Nahum B. Zenil’s 1985 painting, Señora y Peces (Woman and Fish) shows a woman lifting her skirt to produce a flood of fish, her fertility giving birth to abundance. While the subject matter is not so far from Rivera’s portraits of indigenous Mexican women, Zenil’s portrait upends traditional religious assumptions about the true source of nurture. (This is an unusual painting for Zenil, much of whose work explores the relationship of his being gay to traditional and religious Mexican values; he can be subtle, though—it takes a while to notice that his 1989 watercolor San Miguel Arcángel, shows the Archangel with a penis, testicles, and accompanying pubic hair impaled on his staff.)
The multi-dimensional work (wood and oil on canvas) El Valiente (The Brave One, 1983) by Germán Venegas is a prime example of Neomexicanismo’s use of national symbols. Here the indigenous warrior is being crushed beneath the horse’s hooves, the “brave one” seems to have cut off the warrior’s hand, and a dark-skinned saint, complete with Guadaloupe-style full-body halo, seems to be praying over the scene.
The post-modern scene. While Mexican artists may not be at the top of the sales lists of the big auction houses in New York, London, Paris, or Rome, Mexico is very much interested in contemporary art. Mexico City and Oaxaca have both established museums of contemporary art, both cities host numerous galleries, and there is a national biennale for contemporary art.
If it needed a name, this phase of modernity in Mexican art might be styled “the triumph of talent.” There is no school, no trend, to quickly identify what to expect from a tour of contemporary exhibits. A quick Google produces multiple “top ten” artist lists, and the lists certainly don’t overlap. The top ten includes painters, sculptors, architects, people working in all types of media—if there are commonalities among today’s Mexican artists, it is the ability to work across medium and form, and to re-envision the materials and objects of everyday life to achieve new insights.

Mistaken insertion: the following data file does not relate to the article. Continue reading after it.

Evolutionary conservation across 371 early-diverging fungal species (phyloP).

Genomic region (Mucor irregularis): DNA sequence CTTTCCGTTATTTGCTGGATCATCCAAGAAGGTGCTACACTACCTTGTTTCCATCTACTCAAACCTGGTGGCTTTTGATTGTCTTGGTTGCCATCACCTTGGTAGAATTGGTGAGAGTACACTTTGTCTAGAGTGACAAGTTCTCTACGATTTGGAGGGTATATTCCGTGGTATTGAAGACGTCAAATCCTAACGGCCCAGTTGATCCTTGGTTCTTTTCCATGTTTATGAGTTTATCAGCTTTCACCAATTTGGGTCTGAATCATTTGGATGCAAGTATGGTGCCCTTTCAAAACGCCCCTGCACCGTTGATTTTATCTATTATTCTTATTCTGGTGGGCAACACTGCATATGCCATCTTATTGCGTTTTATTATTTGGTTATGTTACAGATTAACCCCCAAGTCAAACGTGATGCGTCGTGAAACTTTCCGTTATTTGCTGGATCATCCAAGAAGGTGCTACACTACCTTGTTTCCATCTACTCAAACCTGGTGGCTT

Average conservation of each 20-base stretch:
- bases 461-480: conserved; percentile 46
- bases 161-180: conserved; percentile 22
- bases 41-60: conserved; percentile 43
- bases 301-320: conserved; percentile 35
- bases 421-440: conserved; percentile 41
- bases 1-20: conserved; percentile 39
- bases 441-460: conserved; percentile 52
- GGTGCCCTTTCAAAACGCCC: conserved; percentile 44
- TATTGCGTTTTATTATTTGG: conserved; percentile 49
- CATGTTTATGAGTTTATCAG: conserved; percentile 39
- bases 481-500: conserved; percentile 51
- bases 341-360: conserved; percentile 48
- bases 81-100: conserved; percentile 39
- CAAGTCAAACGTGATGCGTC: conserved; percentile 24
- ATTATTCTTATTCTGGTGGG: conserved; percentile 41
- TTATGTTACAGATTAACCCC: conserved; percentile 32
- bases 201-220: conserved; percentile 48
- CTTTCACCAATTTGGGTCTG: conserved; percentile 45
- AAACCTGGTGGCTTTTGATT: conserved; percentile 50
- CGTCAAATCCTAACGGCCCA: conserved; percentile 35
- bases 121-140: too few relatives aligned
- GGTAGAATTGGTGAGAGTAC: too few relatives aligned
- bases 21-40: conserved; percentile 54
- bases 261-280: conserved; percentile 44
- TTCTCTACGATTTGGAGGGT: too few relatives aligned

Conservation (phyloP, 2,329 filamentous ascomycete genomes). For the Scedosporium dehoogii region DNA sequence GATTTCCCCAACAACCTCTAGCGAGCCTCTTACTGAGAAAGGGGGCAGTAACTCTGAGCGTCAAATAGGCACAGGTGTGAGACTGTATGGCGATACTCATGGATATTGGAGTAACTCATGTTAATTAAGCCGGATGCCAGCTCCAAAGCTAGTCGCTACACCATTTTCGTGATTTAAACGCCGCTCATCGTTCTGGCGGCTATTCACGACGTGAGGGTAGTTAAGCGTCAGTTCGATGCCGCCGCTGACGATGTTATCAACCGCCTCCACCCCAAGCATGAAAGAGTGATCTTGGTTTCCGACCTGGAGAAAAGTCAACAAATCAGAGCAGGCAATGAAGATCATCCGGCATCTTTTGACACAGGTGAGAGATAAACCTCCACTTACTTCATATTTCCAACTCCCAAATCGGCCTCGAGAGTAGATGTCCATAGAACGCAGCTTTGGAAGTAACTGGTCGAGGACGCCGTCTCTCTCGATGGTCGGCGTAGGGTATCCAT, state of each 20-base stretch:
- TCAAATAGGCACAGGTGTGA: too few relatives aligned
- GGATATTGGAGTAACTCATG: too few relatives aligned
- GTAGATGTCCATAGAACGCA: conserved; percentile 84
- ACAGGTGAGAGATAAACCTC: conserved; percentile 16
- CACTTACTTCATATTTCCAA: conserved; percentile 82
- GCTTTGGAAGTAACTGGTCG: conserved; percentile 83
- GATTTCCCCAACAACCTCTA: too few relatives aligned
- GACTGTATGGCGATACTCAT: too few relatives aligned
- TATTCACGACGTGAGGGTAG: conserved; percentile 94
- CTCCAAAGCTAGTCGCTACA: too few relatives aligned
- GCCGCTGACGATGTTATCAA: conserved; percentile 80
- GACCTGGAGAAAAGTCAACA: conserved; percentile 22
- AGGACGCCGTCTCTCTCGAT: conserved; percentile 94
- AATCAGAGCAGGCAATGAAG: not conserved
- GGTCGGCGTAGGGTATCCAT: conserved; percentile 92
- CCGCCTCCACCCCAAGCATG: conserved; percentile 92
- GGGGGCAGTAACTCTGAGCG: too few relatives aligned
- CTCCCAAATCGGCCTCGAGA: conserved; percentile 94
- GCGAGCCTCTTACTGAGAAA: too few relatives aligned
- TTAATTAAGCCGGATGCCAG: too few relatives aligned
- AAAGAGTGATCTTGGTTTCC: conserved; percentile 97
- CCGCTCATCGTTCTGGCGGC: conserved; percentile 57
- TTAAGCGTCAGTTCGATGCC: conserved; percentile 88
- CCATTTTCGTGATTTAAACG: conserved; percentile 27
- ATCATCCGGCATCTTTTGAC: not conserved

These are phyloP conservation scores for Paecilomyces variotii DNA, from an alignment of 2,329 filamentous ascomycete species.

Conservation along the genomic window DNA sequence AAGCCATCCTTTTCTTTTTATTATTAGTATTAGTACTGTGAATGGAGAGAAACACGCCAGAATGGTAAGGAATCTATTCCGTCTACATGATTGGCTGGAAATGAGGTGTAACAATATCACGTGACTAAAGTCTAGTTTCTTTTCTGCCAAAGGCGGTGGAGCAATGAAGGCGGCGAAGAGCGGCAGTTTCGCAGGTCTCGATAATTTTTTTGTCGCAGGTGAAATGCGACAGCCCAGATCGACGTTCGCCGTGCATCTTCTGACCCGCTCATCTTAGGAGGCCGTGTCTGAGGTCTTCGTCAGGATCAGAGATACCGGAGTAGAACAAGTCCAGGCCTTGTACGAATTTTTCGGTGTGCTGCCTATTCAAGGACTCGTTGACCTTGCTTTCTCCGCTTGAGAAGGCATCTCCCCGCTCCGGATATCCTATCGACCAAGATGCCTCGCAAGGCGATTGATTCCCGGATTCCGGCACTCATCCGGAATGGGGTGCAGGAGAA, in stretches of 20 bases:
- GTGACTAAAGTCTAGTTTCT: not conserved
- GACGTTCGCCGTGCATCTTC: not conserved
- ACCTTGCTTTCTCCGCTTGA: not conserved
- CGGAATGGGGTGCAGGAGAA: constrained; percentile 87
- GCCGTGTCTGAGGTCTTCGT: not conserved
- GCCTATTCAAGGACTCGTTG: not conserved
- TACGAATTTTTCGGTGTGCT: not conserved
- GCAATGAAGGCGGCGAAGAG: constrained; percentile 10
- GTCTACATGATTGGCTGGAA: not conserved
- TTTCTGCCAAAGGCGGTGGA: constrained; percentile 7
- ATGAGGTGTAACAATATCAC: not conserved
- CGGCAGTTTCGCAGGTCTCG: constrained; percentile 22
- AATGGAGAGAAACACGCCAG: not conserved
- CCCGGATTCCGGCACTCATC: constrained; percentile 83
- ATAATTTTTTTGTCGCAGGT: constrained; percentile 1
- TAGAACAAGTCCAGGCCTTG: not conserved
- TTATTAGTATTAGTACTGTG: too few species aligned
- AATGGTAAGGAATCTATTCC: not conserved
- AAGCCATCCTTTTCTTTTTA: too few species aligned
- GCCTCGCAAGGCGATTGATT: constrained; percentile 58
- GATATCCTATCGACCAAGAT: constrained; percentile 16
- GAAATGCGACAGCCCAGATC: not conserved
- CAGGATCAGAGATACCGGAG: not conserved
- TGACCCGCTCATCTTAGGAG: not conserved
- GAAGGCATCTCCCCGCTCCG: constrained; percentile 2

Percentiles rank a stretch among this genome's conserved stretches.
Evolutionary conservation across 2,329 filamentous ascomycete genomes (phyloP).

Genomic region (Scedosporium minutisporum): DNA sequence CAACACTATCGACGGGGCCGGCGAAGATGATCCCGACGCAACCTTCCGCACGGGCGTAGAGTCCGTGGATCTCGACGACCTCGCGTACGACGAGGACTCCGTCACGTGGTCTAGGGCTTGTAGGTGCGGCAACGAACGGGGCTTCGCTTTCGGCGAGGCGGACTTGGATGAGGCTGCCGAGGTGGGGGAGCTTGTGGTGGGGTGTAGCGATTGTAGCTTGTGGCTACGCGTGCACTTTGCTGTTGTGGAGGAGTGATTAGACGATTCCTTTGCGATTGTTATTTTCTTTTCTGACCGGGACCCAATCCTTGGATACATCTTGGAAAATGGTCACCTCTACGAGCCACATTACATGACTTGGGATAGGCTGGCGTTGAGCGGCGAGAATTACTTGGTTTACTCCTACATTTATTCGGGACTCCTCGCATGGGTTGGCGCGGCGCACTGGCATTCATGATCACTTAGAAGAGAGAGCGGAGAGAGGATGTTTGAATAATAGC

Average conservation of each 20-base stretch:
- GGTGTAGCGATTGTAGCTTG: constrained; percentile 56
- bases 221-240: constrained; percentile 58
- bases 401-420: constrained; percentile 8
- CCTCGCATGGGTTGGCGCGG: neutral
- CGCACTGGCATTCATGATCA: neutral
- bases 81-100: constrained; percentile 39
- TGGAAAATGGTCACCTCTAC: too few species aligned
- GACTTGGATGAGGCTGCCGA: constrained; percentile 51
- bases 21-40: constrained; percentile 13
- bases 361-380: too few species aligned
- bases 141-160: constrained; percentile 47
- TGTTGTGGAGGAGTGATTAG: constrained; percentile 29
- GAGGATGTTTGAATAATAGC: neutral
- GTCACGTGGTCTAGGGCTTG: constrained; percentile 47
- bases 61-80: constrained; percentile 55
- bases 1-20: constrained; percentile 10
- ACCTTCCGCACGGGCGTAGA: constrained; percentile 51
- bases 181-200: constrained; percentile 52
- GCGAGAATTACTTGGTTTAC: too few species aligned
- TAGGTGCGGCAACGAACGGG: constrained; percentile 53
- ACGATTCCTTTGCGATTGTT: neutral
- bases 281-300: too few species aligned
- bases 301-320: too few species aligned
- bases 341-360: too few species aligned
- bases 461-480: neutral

And if there is a “most famous” contemporary artist, it’s probably Gabriel Orozco. Born in Veracruz, Orozco has had his work shown in New York, London, and Paris, as well as Mexico. His talents encompass drawing, photography, sculpture, and installations. His work reconfigures familiar materials and everyday, often discarded, objects to give the observer a new conception of the “reality” of the art object.
Another aspect of the current art scene is that the “art establishment” has reestablished itself, and money and connections eagerly support talent and the exhibition thereof. The Kurimanzutto Gallery in Mexico City, run by José Kuri and his wife Mónica Manzutto, represents top ten artists Gabriel Orozco, Minerva Cuevas, Dr. Lakra (a tatooist as well as artist whose dad is the well-known artist Francisco Toledo), Gabriel Kuri (José Kuri’s brother), and Damián Ortega, among others. On the other hand, there is little top-down support from the government for art education in schools or for the activities of working artists. Whether the two phomena are related, whether Mexican artists will still produce distinctively Mexican art, or whether contemporary Mexican art faces an ever more rarified, and thus unsustainable, future, are certainly relevant questions. There’s always “Elvis Meets the Virgin of Guadeloupe” by Enrique Chagoya (1953 – ) somewhere in the unexhibited depths of the Metropolitan Fifth Avenue in New York. Food for thought.